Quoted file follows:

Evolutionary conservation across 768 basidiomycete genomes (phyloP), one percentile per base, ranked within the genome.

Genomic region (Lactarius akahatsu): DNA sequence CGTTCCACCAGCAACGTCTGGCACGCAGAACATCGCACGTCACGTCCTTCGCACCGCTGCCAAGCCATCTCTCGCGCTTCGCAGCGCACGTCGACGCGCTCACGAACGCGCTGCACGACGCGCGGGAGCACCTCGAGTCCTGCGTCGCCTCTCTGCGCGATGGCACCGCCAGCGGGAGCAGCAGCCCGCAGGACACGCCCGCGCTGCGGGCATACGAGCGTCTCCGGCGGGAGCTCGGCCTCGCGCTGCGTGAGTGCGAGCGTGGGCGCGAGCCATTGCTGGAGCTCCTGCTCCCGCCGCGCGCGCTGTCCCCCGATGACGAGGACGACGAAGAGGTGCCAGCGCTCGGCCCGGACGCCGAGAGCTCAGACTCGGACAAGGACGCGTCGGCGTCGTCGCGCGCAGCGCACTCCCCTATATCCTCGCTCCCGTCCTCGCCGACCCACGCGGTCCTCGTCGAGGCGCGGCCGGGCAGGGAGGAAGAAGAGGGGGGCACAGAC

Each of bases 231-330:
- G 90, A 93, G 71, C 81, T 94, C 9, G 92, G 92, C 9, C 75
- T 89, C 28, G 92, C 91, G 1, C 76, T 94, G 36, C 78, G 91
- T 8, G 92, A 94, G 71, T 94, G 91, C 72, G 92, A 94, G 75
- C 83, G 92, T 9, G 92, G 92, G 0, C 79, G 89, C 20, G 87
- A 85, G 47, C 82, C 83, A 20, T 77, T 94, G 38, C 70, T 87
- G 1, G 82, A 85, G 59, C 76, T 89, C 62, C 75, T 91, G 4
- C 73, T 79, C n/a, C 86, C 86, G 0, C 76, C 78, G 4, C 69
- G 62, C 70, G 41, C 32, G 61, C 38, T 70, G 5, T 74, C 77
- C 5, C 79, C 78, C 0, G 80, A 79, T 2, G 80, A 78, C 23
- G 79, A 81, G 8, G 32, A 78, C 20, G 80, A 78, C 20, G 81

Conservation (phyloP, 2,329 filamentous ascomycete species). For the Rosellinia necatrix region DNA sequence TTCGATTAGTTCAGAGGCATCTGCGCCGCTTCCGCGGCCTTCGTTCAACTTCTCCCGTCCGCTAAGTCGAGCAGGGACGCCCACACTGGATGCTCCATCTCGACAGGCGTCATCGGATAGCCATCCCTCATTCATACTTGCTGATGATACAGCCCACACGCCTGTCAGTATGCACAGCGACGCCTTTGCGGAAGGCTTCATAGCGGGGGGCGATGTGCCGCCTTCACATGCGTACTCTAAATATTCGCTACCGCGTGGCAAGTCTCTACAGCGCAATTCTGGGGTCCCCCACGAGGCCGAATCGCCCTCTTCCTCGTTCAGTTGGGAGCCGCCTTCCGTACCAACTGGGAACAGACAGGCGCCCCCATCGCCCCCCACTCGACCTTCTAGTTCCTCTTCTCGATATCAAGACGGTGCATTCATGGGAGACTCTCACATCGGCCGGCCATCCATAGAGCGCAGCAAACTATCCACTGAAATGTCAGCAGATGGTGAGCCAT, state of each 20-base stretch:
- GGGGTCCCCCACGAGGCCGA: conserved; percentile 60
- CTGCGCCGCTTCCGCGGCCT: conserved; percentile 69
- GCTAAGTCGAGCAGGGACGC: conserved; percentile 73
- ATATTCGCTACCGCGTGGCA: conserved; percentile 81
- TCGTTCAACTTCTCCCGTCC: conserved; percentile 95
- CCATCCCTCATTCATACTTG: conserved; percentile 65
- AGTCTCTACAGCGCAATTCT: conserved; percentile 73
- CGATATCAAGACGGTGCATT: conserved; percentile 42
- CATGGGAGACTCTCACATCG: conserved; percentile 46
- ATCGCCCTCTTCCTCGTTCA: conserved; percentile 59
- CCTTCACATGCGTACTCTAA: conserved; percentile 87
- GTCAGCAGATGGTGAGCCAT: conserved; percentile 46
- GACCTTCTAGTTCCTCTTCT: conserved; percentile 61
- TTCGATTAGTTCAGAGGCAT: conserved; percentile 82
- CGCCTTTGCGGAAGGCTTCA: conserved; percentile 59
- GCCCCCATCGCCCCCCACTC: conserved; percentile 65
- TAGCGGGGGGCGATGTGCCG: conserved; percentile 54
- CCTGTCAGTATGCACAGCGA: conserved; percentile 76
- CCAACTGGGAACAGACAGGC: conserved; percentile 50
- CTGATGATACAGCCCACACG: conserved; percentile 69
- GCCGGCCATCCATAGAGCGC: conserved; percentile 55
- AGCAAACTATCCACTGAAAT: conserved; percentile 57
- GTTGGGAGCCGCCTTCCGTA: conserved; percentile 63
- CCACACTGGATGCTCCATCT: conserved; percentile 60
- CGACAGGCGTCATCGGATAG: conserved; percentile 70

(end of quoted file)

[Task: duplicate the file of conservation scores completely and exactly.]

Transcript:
Evolutionary conservation across 768 basidiomycete genomes (phyloP), one percentile per base, ranked within the genome.

Genomic region (Lactarius akahatsu): DNA sequence CGTTCCACCAGCAACGTCTGGCACGCAGAACATCGCACGTCACGTCCTTCGCACCGCTGCCAAGCCATCTCTCGCGCTTCGCAGCGCACGTCGACGCGCTCACGAACGCGCTGCACGACGCGCGGGAGCACCTCGAGTCCTGCGTCGCCTCTCTGCGCGATGGCACCGCCAGCGGGAGCAGCAGCCCGCAGGACACGCCCGCGCTGCGGGCATACGAGCGTCTCCGGCGGGAGCTCGGCCTCGCGCTGCGTGAGTGCGAGCGTGGGCGCGAGCCATTGCTGGAGCTCCTGCTCCCGCCGCGCGCGCTGTCCCCCGATGACGAGGACGACGAAGAGGTGCCAGCGCTCGGCCCGGACGCCGAGAGCTCAGACTCGGACAAGGACGCGTCGGCGTCGTCGCGCGCAGCGCACTCCCCTATATCCTCGCTCCCGTCCTCGCCGACCCACGCGGTCCTCGTCGAGGCGCGGCCGGGCAGGGAGGAAGAAGAGGGGGGCACAGAC

Each of bases 231-330:
- G 90, A 93, G 71, C 81, T 94, C 9, G 92, G 92, C 9, C 75
- T 89, C 28, G 92, C 91, G 1, C 76, T 94, G 36, C 78, G 91
- T 8, G 92, A 94, G 71, T 94, G 91, C 72, G 92, A 94, G 75
- C 83, G 92, T 9, G 92, G 92, G 0, C 79, G 89, C 20, G 87
- A 85, G 47, C 82, C 83, A 20, T 77, T 94, G 38, C 70, T 87
- G 1, G 82, A 85, G 59, C 76, T 89, C 62, C 75, T 91, G 4
- C 73, T 79, C n/a, C 86, C 86, G 0, C 76, C 78, G 4, C 69
- G 62, C 70, G 41, C 32, G 61, C 38, T 70, G 5, T 74, C 77
- C 5, C 79, C 78, C 0, G 80, A 79, T 2, G 80, A 78, C 23
- G 79, A 81, G 8, G 32, A 78, C 20, G 80, A 78, C 20, G 81

Conservation (phyloP, 2,329 filamentous ascomycete species). For the Rosellinia necatrix region DNA sequence TTCGATTAGTTCAGAGGCATCTGCGCCGCTTCCGCGGCCTTCGTTCAACTTCTCCCGTCCGCTAAGTCGAGCAGGGACGCCCACACTGGATGCTCCATCTCGACAGGCGTCATCGGATAGCCATCCCTCATTCATACTTGCTGATGATACAGCCCACACGCCTGTCAGTATGCACAGCGACGCCTTTGCGGAAGGCTTCATAGCGGGGGGCGATGTGCCGCCTTCACATGCGTACTCTAAATATTCGCTACCGCGTGGCAAGTCTCTACAGCGCAATTCTGGGGTCCCCCACGAGGCCGAATCGCCCTCTTCCTCGTTCAGTTGGGAGCCGCCTTCCGTACCAACTGGGAACAGACAGGCGCCCCCATCGCCCCCCACTCGACCTTCTAGTTCCTCTTCTCGATATCAAGACGGTGCATTCATGGGAGACTCTCACATCGGCCGGCCATCCATAGAGCGCAGCAAACTATCCACTGAAATGTCAGCAGATGGTGAGCCAT, state of each 20-base stretch:
- GGGGTCCCCCACGAGGCCGA: conserved; percentile 60
- CTGCGCCGCTTCCGCGGCCT: conserved; percentile 69
- GCTAAGTCGAGCAGGGACGC: conserved; percentile 73
- ATATTCGCTACCGCGTGGCA: conserved; percentile 81
- TCGTTCAACTTCTCCCGTCC: conserved; percentile 95
- CCATCCCTCATTCATACTTG: conserved; percentile 65
- AGTCTCTACAGCGCAATTCT: conserved; percentile 73
- CGATATCAAGACGGTGCATT: conserved; percentile 42
- CATGGGAGACTCTCACATCG: conserved; percentile 46
- ATCGCCCTCTTCCTCGTTCA: conserved; percentile 59
- CCTTCACATGCGTACTCTAA: conserved; percentile 87
- GTCAGCAGATGGTGAGCCAT: conserved; percentile 46
- GACCTTCTAGTTCCTCTTCT: conserved; percentile 61
- TTCGATTAGTTCAGAGGCAT: conserved; percentile 82
- CGCCTTTGCGGAAGGCTTCA: conserved; percentile 59
- GCCCCCATCGCCCCCCACTC: conserved; percentile 65
- TAGCGGGGGGCGATGTGCCG: conserved; percentile 54
- CCTGTCAGTATGCACAGCGA: conserved; percentile 76
- CCAACTGGGAACAGACAGGC: conserved; percentile 50
- CTGATGATACAGCCCACACG: conserved; percentile 69
- GCCGGCCATCCATAGAGCGC: conserved; percentile 55
- AGCAAACTATCCACTGAAAT: conserved; percentile 57
- GTTGGGAGCCGCCTTCCGTA: conserved; percentile 63
- CCACACTGGATGCTCCATCT: conserved; percentile 60
- CGACAGGCGTCATCGGATAG: conserved; percentile 70